But he said a fire was unusual, and that much would depend on whether the Boeing fire was a “one off” or was due to some design weakness.

Only the impending investigation will determine that, Prof Doganis added.

However. he said the incident “will not affect their [787] sales, as airlines do understand that problems occur with new aircraft”.

The former chief executive of Olympic Airways added: “The problem with the 787 was that it was long-delayed compared with the planned in-service date; early deliveries were very late and that did more damage to the company’s reputation than this incident may do.”

Prof Doganis said that Airbus had been also hit by similar delays surrounding the launch of its A380 aircraft.

Growing troubles?

The Dreamliner is one of the most advanced planes ever built. However, a spate of technical issues has hurt its image.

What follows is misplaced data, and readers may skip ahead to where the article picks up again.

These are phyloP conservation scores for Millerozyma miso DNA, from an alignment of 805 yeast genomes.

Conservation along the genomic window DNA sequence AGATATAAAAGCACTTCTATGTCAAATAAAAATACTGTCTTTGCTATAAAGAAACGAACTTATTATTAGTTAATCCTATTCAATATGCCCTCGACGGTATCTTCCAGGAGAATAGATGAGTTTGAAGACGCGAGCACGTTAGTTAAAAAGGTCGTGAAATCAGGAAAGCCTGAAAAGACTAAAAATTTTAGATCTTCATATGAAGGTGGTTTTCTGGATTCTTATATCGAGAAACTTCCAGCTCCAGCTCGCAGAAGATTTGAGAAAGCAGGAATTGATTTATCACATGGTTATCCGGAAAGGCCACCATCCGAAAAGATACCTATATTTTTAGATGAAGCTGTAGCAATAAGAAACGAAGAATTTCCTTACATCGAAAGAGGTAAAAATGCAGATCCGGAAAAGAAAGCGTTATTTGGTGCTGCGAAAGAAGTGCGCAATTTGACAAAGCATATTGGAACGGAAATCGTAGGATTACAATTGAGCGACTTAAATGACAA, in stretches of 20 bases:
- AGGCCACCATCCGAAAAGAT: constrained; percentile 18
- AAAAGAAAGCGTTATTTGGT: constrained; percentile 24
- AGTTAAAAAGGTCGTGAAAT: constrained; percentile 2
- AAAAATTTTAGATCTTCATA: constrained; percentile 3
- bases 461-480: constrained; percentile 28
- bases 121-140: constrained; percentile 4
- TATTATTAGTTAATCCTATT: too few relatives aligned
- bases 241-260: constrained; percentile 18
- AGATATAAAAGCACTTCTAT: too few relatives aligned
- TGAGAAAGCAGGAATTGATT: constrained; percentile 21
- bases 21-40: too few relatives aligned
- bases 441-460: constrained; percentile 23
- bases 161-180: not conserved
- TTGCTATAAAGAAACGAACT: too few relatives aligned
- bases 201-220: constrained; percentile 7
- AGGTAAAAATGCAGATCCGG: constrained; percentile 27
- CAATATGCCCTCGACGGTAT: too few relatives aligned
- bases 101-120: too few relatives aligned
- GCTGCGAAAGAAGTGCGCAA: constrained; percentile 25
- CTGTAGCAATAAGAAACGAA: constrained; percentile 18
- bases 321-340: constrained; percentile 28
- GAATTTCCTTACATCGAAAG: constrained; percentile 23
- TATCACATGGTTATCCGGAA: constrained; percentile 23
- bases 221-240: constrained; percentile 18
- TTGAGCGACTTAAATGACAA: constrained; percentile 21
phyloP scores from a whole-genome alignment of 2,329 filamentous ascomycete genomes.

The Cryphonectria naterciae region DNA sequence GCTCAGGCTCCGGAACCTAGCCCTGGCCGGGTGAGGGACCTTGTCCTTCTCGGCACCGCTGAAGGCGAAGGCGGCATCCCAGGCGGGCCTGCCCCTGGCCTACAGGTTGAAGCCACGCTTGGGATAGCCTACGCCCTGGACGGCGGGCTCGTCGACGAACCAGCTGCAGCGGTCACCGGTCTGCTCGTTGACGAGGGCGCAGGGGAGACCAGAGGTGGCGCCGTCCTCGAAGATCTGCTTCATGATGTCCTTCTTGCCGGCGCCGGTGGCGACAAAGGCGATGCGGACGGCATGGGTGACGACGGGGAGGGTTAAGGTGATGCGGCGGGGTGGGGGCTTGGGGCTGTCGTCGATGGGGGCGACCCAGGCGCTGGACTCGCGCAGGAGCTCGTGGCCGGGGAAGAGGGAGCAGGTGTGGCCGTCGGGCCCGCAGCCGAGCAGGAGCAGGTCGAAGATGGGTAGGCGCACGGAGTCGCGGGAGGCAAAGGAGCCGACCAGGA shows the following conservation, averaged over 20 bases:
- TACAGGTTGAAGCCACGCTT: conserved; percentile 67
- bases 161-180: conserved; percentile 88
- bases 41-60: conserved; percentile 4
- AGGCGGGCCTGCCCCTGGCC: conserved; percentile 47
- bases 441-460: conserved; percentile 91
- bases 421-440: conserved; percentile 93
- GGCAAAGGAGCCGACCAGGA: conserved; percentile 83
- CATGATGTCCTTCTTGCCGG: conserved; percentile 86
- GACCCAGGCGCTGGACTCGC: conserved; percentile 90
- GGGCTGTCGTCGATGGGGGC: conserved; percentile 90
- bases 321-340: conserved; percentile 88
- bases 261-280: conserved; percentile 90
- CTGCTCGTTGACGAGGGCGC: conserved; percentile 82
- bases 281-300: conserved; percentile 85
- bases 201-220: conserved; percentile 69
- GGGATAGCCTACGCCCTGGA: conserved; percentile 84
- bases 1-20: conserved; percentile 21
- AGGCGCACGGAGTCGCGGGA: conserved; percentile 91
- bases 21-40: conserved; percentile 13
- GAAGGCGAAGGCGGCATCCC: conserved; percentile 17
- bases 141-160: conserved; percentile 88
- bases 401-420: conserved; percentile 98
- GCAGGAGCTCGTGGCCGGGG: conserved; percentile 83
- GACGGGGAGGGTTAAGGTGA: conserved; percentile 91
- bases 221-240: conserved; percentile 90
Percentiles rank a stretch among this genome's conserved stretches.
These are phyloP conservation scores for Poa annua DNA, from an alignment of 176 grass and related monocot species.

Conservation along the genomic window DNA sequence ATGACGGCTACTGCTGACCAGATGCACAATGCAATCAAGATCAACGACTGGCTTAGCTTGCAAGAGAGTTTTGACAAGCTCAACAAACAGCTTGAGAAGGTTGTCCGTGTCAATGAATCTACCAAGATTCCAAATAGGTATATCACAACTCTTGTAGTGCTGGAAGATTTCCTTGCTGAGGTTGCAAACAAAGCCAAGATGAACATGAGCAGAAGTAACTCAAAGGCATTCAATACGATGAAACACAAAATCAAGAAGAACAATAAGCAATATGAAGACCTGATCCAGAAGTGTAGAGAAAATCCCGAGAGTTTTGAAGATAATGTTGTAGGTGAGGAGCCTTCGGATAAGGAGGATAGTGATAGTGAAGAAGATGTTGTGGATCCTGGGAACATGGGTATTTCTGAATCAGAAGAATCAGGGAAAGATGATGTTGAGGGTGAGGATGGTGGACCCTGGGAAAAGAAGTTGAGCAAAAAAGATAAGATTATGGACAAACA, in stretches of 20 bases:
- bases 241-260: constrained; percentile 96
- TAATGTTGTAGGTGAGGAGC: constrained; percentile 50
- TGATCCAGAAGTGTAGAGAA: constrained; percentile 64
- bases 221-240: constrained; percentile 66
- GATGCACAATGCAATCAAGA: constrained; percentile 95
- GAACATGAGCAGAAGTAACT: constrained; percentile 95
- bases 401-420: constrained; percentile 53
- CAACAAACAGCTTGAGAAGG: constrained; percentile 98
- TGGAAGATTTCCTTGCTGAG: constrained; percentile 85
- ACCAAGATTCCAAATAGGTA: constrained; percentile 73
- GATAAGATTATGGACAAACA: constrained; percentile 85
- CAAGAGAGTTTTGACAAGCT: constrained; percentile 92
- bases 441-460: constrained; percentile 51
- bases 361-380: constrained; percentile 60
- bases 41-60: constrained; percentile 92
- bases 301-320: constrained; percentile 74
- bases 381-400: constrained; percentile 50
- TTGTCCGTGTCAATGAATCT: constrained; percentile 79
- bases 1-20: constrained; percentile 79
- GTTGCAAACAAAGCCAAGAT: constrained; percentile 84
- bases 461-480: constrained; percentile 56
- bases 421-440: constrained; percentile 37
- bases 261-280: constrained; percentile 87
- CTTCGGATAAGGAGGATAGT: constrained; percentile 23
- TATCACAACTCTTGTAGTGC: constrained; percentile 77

Last year, a United Airlines flight was forced to make an emergency landing due to an electrical problem.

In December, Qatar Airways grounded one of its 787 Dreamliners after several manufacturing faults caused electric problems similar to those that affected the United plane.

Chief executive Akbar Al Baker told the BBC at the time that he was “disappointed because we have an aircraft that has just been delivered to us and for the last five days we can’t fly it”.

To add to Boeing’s woes, the US Federal Aviation Administration (FAA) said in December that it had identified errors in the assembly of fuel line couplings, in the Dreamliner.

It warned that these errors could result in fuel leaking on to hot engine parts and start a fire, cause engine failure, or simply see the plane run out of fuel.

Analysts said the latest incident on the Japan Airlines flight was a major blow to Boeing.

“I don’t want to be an alarmist, but onboard fires on airplanes are as bad as it gets,” said Carter Leake, an analyst at BB&T Capital Markets in Virginia.

“Even though it happened on the ground, rest assured the FAA is asking ‘What if it happened in the air?”

http://www.bbc.co.uk/news/business-20942484